Come Saturday, we'll all be sitting in front of the TV, watching our beloved Huskers take the field in a game with high stakes in terms of our national reputation. There will be much talk about being "back", or "signature wins". And while all Husker fans will understand the game's importance in terms of getting back to the glory years, there is another segment of the population who will be watching for a different reason.
Pretend you're a 17 or 18 year-old kid, a junior or senior in high school. That would mean that you were most likely born in 1991 or 1992, meaning that when Nebraska won three championships in four years, you were going through kindergarten or the first grade. Now, I don't know about all you readers, but I don't remember my kindergarten and first-grade years. Literally, I have about four vivid memories of that time frame, and absolutely none of them are about college football, that I know for sure.
What am I getting at here? I'm saying that to todays top high school recruits, we aren't Nebraska. We're some program who used to be good back in the day, and after that, there's not much to us. The children of this generation have been risen in an instant-gratification, what-have-you-done-for-me-lately era, and since they've been following college football, it's been USC and Florida, not Nebraska, that makes them think of dominance.
Sure, our coaches can remind them of it. They can send an informational DVD about our dominance in the modern era, how from 1970 on we were the most consistent winner in the country. And perhaps a few kids will get swayed by this. I really hope they do, because it's rare to find kids these days who respect the past. The point is, in an era where kids will go to Oregon because they have 4,214 differently uniform combinations to choose from, it's a yearly battle to stay relevant and continuously build the foundation of a program.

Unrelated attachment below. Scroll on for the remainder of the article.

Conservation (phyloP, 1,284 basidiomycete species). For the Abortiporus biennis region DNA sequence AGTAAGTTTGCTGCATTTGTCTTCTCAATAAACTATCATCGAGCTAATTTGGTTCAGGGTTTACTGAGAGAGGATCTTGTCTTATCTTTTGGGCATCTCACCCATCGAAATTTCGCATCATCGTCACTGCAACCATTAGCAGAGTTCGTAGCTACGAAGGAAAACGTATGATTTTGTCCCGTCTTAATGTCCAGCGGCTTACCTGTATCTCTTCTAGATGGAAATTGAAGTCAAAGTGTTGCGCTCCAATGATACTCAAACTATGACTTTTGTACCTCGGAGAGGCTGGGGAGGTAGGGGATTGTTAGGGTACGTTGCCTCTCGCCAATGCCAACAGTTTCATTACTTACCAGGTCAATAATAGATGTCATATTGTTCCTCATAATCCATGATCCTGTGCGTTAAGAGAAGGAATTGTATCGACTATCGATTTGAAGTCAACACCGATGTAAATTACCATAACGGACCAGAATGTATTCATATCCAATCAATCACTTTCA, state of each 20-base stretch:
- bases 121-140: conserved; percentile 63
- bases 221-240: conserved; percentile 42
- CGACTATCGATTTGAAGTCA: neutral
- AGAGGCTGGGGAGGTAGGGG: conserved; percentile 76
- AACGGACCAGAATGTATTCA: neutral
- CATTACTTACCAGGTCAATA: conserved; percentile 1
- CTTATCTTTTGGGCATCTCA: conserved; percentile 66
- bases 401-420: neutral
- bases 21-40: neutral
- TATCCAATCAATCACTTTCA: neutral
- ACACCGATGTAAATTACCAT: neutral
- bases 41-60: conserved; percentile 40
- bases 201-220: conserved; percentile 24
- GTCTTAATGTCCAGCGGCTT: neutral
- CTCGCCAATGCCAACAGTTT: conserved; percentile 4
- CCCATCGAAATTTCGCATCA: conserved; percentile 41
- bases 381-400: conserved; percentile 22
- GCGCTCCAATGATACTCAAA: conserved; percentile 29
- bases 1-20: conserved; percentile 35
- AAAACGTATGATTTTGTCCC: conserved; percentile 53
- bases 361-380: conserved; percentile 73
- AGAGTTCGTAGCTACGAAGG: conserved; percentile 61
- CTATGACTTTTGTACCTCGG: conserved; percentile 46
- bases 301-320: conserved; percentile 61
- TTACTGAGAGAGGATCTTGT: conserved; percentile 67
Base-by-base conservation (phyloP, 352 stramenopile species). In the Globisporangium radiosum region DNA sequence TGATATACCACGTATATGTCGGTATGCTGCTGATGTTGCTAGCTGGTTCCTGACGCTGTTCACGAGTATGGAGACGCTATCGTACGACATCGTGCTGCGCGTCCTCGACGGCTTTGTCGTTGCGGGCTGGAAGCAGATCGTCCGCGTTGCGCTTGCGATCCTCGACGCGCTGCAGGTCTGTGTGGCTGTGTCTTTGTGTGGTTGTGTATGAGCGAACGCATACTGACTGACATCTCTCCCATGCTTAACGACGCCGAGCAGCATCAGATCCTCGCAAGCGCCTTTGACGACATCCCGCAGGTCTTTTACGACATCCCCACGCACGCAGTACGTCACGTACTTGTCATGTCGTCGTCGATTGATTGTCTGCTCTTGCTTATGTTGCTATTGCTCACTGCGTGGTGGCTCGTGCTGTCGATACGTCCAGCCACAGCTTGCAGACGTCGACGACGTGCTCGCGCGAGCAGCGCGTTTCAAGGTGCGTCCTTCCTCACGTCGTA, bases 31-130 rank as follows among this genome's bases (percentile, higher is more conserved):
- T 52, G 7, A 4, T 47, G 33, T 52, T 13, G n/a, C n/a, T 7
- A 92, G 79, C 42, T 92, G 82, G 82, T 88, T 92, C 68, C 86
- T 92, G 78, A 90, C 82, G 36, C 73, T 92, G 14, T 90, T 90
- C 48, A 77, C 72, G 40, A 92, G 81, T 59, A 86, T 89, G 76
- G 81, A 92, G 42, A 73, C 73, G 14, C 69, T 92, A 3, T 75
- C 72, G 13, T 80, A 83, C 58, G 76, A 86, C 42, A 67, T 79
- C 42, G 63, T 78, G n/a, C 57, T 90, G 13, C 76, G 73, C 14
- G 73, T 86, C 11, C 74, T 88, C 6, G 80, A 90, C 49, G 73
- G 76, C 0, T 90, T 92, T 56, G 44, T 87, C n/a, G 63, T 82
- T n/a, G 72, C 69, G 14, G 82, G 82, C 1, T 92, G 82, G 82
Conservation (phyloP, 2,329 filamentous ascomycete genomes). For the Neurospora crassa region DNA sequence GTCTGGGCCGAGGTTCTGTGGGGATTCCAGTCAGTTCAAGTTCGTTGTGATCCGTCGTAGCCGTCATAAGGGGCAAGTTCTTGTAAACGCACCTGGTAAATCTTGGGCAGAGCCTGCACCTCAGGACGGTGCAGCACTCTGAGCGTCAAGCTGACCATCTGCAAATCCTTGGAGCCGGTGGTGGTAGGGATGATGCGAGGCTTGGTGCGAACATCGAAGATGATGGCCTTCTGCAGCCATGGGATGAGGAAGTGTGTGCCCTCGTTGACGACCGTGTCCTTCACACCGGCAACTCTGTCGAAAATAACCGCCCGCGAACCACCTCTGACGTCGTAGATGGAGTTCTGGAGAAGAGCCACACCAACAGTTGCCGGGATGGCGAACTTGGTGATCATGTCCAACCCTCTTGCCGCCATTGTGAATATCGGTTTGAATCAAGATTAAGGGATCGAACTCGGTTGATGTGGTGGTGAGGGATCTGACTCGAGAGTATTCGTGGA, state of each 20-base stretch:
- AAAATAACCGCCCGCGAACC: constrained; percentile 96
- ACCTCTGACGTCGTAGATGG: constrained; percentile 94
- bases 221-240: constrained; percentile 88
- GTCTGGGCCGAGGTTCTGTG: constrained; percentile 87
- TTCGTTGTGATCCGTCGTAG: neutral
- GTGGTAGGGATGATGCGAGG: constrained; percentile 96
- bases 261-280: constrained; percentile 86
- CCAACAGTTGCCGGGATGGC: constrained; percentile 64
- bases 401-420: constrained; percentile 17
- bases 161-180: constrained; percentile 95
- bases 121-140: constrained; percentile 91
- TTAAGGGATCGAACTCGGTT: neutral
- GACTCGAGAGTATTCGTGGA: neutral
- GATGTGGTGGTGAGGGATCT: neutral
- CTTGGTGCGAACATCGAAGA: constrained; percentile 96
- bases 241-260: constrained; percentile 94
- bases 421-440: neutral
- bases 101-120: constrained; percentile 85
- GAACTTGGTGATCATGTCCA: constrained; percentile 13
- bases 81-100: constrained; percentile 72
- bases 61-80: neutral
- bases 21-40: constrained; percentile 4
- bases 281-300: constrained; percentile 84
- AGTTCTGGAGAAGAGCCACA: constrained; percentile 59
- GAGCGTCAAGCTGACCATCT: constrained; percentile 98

Which is why Saturday's game against Virginia Tech isn't just a "measuring stick," it's an opportunity to show off Nebraska's re-emergence to over half of the country, including many potential recruits in places like Georgia and Florida who may be sleeping on us right now and could use a reminder that the Big Red used to be a big deal, and that we're on our way to those kinds of teams again.
With the exception of Florida vs. Tennessee, I would argue that this game will be one of the more closely-followed matchups throughout the country, and the program can use that kind of boost right now. If we beat Tech on Saturday, it'll get people's attention. Then follow the crumbs......We potentially break into the top 15 based off of the media's penchant for once-mighty programs coming back....our next game is the 300th consecutive sellout in Lincoln, which will be mentioned on every show that plays the highlights from it. So then we're 4-0 with our next game being a nationally televised, prime-time Thursday night affair with Missouri. With that kind of momentum, the nation (and the recruits) will take notice.
That's why Virginia Tech is more than just a battle for relevance; it's a game that will go a long way in securing future bricks in the re-construction of NU's program, a program whose foundation is already looking pretty strong in just the second year of the Bo Pelini era.
Virginia Tech defensive coordinator Bud Foster is known for his "lunch pail" defense, the idea being that they are going to work. The Hokie defense can bring their lunch pails to the game. The Blackshirts will bring the wood. And maybe in the process, the Huskers will pick up a few more bricks for that reconstruction project.
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